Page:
Posted on December 23rd, 2009 by admin
Kent Bernhard Jr. has written a very well-thought opinion in Portfolio.com. He discusses the realities of creating energy to support our lifestyles and the inherent difficulty in doing so without disturbing the environment in some way. There are no easy answers and no secret formula to create fuel for our consumption. In fact, the only way that we can not affect the environment is to probably revert to the ways of the historical Native American Indians.
Mr. Bernhard goes into great detail on the subject. He discusses natural gas, wind power, and nuclear. Please click through and read the entire article but my version will only focus on the first part. In this sampling he discusses Sen. Diane Feinstein and her efforts to block solar energy from the desert. Read more... (624 words, estimated 2:30 mins reading time)
Filed under: Politics, Technology
Posted on September 8th, 2009 by admin
The subject of windmills killing birds has been discussed occasionally on the web for several years. Every time the subject gets popular, it suddenly seems to drop out of vogue to discuss. The argument is always that the bird fatalities are a fraction of other human activity and therefore not significant.
There is little doubt that windmills kill birds and bats. Their remains are found at the foot of windmills on a regular basis. Robert Bryce, the author of “Gusher of Lies: The Dangerous Delusions of ‘Energy Independence‘”, “Pipe Dreams: Greed, Ego, and the Death of Enron“, and “Cronies: How Texas Business Became American Policy– and Brought Bush to Power” recently wrote in the Wall Street Journal that the wind energy industry is being held to a different standard than other energy companies. Read more... (606 words, estimated 2:25 mins reading time)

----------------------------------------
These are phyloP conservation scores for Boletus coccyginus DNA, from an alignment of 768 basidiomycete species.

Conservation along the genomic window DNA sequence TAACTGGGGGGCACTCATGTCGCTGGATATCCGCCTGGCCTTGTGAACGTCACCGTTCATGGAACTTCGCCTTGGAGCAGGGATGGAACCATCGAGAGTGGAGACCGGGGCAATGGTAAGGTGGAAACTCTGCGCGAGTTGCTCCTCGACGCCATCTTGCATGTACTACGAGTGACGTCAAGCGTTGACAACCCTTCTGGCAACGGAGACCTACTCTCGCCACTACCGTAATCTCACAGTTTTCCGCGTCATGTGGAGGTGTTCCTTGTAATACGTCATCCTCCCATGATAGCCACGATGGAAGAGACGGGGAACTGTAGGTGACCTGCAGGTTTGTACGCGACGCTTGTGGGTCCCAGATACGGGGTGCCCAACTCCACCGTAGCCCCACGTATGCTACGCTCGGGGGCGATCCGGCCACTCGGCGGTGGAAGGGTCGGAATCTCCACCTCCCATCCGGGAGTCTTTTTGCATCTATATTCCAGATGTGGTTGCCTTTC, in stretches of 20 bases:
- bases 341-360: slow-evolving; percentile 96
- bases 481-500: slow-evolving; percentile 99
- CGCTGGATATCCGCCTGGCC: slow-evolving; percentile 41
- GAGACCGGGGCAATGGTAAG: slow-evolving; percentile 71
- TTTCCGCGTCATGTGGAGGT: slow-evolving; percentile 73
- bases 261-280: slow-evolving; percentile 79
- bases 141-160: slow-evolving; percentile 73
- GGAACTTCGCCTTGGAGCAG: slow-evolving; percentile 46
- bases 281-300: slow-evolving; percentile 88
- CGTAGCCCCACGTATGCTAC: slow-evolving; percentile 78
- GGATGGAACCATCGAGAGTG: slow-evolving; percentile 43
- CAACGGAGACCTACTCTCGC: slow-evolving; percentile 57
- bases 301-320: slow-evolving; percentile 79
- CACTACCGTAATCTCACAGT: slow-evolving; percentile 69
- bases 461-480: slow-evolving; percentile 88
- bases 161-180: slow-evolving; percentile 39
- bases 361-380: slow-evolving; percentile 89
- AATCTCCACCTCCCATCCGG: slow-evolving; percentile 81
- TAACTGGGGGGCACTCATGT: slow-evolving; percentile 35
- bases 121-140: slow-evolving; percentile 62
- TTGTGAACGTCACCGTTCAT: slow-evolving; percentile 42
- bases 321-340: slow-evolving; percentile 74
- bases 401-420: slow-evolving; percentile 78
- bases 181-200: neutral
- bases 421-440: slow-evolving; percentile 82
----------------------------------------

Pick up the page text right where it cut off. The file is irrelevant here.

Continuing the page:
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Filed under: Technology
Posted on July 31st, 2009 by admin
I had earlier mentioned the review of the “Global Climate Change Impacts in the United States” report that Climate Skeptic was doing. In that review, Climate Skeptic called the following graph and the stated conclusions from it BS.
Evidently the original author didn’t like his review and challenged him publicly. This is fantastic as it allows for the open sharing and discussing of the ideas, thoughts and conclusions. There needs to be more of this type of exchange on critical issues such as climate change.
Climate Skeptics basic charge is that the increase in disruptions is more a result in differences in data collection over time than it is a change in climate disruptions. Such a rapid increase in events is almost surely not solely due to weather. Read more... (261 words, 1 image, estimated 1:03 mins reading time)